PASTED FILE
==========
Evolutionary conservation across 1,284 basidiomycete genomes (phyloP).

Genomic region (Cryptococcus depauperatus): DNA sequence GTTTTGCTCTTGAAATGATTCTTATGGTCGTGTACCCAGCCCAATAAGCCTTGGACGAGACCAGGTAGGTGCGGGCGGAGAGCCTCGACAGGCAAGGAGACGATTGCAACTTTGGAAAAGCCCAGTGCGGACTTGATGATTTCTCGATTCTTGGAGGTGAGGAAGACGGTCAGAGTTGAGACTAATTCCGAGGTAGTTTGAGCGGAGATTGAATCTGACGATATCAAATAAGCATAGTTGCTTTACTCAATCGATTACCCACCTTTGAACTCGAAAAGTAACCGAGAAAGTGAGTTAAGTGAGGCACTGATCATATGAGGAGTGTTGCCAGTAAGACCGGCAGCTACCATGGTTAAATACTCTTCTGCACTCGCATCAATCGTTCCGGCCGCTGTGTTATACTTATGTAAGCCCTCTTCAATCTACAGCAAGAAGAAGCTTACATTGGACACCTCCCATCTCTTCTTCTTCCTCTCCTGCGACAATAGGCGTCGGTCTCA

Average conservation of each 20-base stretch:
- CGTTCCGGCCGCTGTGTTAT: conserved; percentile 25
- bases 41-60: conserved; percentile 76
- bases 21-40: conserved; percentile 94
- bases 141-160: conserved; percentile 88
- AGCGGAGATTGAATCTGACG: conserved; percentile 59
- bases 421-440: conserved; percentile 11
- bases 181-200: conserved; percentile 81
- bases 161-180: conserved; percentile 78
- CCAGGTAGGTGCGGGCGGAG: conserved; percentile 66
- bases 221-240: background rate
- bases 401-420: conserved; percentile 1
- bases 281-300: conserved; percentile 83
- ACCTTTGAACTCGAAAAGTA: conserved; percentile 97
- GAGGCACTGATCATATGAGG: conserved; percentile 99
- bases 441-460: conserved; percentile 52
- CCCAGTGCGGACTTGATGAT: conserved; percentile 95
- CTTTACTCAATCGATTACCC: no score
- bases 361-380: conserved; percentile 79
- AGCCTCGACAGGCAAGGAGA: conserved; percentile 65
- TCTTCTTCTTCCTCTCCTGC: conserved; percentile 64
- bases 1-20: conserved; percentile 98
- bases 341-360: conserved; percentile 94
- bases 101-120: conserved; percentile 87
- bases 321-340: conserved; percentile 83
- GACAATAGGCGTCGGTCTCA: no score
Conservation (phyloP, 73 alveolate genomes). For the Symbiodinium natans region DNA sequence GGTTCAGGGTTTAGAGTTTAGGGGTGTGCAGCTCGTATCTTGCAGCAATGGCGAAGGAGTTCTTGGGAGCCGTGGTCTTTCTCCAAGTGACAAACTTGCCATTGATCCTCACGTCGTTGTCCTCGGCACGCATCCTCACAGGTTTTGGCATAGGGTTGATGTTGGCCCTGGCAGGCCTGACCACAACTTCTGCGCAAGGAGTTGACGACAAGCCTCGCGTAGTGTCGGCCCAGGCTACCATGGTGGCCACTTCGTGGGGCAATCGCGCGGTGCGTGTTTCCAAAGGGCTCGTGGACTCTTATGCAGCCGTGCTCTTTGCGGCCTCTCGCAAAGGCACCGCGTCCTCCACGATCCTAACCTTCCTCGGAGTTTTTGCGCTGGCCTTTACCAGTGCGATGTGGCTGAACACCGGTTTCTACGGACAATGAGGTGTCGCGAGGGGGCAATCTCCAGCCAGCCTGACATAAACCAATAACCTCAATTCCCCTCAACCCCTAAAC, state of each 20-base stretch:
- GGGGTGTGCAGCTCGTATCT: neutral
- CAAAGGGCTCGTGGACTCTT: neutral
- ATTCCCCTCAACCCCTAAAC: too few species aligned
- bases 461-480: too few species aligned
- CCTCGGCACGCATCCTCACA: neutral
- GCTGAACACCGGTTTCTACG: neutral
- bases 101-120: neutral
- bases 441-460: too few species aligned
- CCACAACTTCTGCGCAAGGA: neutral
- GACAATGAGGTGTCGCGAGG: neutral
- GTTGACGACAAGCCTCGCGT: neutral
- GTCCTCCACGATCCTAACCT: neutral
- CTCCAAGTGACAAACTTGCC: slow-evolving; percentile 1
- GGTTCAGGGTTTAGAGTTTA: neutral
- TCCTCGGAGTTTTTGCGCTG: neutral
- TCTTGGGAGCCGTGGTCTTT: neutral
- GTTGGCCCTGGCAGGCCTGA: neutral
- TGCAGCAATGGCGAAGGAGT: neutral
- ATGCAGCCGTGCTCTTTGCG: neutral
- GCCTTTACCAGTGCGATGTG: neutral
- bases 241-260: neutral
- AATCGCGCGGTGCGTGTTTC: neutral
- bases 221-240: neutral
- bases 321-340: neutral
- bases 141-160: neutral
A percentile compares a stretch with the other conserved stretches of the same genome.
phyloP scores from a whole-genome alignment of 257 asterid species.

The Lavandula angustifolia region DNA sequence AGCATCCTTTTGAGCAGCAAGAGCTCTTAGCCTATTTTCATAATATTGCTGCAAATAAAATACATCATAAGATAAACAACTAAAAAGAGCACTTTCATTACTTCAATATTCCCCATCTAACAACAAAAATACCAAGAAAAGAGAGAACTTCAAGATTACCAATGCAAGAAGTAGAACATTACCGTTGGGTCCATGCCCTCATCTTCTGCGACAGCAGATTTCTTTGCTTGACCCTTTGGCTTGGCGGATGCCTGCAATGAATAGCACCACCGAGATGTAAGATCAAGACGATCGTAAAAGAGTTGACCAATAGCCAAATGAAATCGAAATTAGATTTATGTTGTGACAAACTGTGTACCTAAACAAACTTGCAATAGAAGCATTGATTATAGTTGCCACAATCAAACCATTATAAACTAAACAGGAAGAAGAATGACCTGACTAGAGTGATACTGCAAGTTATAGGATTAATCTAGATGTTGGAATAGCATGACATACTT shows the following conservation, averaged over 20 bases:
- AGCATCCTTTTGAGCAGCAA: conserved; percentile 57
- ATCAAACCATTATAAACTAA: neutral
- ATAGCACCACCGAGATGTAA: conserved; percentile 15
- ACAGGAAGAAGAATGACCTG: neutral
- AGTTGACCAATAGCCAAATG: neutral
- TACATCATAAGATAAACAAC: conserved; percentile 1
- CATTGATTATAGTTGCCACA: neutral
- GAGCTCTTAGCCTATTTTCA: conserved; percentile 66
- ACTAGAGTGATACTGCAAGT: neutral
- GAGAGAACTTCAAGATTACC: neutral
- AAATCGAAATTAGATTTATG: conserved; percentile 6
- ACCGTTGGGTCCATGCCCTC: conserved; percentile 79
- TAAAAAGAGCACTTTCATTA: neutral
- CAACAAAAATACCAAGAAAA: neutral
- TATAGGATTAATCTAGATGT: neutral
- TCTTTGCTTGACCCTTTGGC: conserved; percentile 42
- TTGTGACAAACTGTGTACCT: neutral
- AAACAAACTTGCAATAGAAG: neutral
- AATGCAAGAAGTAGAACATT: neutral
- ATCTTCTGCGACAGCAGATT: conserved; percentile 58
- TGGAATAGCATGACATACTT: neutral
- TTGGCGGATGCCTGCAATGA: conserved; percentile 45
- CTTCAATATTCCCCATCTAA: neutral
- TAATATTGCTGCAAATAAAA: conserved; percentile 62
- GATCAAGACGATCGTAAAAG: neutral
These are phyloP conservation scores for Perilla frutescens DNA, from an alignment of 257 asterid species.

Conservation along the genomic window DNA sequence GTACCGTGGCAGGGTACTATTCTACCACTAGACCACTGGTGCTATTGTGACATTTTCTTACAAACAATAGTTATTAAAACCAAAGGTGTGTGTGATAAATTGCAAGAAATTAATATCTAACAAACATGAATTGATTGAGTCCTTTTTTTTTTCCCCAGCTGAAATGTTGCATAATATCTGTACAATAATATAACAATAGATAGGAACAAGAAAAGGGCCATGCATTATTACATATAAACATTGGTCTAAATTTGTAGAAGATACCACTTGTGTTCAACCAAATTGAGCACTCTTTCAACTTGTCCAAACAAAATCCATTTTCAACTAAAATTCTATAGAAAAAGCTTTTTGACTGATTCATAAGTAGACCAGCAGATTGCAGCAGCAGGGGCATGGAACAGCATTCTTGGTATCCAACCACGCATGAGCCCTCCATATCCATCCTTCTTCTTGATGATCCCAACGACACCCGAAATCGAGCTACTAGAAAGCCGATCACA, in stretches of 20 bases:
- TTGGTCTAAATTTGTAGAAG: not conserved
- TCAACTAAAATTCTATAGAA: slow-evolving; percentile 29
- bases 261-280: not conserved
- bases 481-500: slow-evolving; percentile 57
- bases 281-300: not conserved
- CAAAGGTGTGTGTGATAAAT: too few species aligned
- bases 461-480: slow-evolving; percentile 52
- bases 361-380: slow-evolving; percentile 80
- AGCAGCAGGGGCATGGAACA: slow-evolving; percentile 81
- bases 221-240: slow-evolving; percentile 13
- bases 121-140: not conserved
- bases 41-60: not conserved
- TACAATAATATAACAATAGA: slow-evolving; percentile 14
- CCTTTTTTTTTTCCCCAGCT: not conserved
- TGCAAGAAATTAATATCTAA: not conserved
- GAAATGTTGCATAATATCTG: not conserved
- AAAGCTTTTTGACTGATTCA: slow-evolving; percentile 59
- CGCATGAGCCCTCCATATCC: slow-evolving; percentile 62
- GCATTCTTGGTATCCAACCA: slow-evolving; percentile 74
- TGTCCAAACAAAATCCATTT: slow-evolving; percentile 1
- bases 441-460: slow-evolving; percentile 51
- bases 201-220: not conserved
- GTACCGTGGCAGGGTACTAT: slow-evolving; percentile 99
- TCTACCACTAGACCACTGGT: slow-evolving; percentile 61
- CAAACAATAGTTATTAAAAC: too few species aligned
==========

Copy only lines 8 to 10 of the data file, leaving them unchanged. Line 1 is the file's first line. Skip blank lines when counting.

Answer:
- AGCGGAGATTGAATCTGACG: conserved; percentile 59
- bases 421-440: conserved; percentile 11
- bases 181-200: conserved; percentile 81